Macklemore & Ryan Lewis - This Unruly Mess I've Made
by Matt Hacke
In a hiphop mainstream that is often a disorientating mix of banality and bizarreness, Macklemore (Ben Haggerty) has never quite managed to fit in. The exuberance of Thrift Shop, or the euphoria of Can’t Hold Us, sure, has emphatically broken onto the pop playlists of mainstream radio, yet, one can’t help feel that the rapper, renowned more for his undercut hairstyle than his flow or rhythm, has remained on the interstice between credible MC-ing and pulp. Structurally, his albums, notably, his breakout, The Heist have always straddled this boundary with varying measures of success, blending Spotify Playlist-ready hits with tracks more focused on demonstrating the artist’s lyrical prowess and semantic innovation. With This Unruly Mess I’ve Made dropping several months after the bombastic but slick Downtown, and the antithetical didactically sound but technically messy White Privilege II, its worth considering Macklemore’s development as an musician here, as he, alongside Ryan Lewis, potentially reaches the zenith of his influence on his fourth studio album.
The implicit contradiction between Macklemore’s indebtedness to West-Coast Hiphop and his often light-hearted, dancefloor-ready aesthetics is perhaps best rendered in his eclectic lyrical content, which unsurprisingly succeeds and fails to the same degree. Opener, Light Tunnels, which clocks in at a hefty 6.30 is peak Macklemore musically, with a flamboyant hook and ostentatious choral backing vocals. Yet the lyrics are far more interesting, as Haggerty depicts a fickle, superficial music industry, one that he feels displaced within. Rhythmically its pretty clever, with the track’s tempo becoming more frenetic as pressure builds within the narrative, but discussing constant photography, Macklemore can’t help making a quip about becoming a meme, which doesn’t quite fit. This is indicative of the haphazard poetics that underpin the album, and whilst Light Tunnels is by no means a bad track, in other cases this tendency is far more garish, such as in the naff Growing Up, complete with a saccharine refrain from Ed Sheeran.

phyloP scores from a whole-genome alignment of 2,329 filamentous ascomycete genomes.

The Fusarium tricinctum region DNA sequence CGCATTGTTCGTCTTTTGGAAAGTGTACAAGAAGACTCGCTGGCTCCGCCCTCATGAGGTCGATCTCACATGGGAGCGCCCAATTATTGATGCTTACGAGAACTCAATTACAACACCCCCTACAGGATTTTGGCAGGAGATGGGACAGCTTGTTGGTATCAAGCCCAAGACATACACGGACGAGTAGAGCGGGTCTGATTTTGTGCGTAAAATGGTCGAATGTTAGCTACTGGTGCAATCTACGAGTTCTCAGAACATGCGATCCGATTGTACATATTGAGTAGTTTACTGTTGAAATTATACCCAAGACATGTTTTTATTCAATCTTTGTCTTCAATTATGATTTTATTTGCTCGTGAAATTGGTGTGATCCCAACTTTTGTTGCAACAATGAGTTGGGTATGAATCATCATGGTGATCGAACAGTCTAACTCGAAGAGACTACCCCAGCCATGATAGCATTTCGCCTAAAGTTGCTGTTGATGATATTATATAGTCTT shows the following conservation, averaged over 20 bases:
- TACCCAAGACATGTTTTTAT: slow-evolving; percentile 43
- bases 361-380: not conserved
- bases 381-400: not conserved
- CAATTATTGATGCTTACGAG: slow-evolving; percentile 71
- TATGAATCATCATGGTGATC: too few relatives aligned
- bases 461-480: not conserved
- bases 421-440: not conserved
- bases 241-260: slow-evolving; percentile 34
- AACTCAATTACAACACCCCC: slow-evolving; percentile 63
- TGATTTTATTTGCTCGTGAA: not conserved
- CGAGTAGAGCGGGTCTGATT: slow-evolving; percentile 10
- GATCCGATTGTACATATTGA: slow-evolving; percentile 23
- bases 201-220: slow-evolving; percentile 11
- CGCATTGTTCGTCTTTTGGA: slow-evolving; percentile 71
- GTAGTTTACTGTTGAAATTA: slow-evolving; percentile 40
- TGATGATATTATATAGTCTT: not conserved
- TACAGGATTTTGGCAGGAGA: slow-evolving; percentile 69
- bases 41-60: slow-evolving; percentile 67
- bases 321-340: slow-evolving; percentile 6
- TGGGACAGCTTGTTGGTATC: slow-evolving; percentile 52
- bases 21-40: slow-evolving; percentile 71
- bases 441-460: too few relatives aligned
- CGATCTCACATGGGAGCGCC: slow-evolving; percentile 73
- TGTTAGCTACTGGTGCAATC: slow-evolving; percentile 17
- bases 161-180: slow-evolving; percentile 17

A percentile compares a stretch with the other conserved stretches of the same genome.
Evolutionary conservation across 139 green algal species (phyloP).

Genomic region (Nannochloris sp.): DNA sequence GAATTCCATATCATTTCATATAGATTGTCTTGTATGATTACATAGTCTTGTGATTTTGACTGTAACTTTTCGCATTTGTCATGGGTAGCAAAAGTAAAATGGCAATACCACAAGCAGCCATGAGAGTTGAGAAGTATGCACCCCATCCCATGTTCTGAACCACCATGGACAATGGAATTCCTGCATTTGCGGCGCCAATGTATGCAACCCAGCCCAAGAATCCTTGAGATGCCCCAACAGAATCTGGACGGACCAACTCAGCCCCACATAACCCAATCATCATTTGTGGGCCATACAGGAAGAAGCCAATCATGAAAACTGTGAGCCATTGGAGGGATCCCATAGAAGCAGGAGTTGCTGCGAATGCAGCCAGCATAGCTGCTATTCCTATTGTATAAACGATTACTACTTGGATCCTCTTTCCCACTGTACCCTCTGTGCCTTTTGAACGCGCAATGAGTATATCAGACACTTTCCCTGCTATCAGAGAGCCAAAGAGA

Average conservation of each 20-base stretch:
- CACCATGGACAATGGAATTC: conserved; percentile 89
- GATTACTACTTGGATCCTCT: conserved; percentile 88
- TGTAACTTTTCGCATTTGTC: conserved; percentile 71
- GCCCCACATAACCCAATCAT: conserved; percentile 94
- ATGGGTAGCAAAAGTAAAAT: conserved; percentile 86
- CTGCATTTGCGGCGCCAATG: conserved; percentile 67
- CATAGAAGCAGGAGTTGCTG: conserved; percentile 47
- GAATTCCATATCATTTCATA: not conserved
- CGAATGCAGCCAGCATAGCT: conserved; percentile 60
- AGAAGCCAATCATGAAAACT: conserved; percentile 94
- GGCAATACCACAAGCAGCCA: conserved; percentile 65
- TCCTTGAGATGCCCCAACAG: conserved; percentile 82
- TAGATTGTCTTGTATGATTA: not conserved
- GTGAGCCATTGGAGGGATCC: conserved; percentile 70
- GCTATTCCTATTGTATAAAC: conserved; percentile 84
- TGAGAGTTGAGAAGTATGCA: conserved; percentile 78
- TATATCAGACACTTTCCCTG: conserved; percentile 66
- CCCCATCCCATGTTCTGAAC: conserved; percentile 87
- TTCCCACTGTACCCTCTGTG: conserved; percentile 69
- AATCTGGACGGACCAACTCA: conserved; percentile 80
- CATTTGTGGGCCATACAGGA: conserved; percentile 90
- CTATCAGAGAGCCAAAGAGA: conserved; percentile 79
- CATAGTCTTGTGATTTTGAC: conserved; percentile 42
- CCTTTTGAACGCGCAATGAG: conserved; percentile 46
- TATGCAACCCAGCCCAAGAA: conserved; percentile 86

As I alluded to, Macklemore and Lewis definitely have a recognisable instrumentational blueprint, and I really appreciated how this pervades throughout the album successfully. Their use of keys, multi-part vocals and other more extravagant ornament are seldom intrusive, offering a highly listenable and varied set of accompaniments to Haggerty’s rap, which is on the whole very solid. This blend means the often-introspective themes function effectively, with the album’s middle section especially strong in this regard. I highly recommend, Kevin, St. Ides and Need to Know as a result of this.
Of course with Macklemore you have to expect a degree of silliness, whether this be manifested in the Rock Opera epic of Downtown or in album tracks such as the eye-catchingly titled Brad Pitt’s Cousin. Yes, this one is quite literally about what it would be like to be Brad Pitt’s cousin. The fact is Haggerty and Lewis are no slouches, and with a series of strong hooks and inspired guest-stars, from Chance The Rapper to Anderson .Paak, there is a lot of good stuff in This Unruly Mess I’ve Made. The problem is that it doesn’t all quite work together, and often, tracks more ambitious for their political content, such as the aforementioned White Privilege II fall extremely flat due to being structurally cluttered. There is no doubt Macklemore and Ryan Lewis will continue to be big names for some time, and This Unruly Mess will cement this position. However I can’t help feel they are a few steps away from something genuinely incisive. Lets hope they still have the time and conviction to realise this.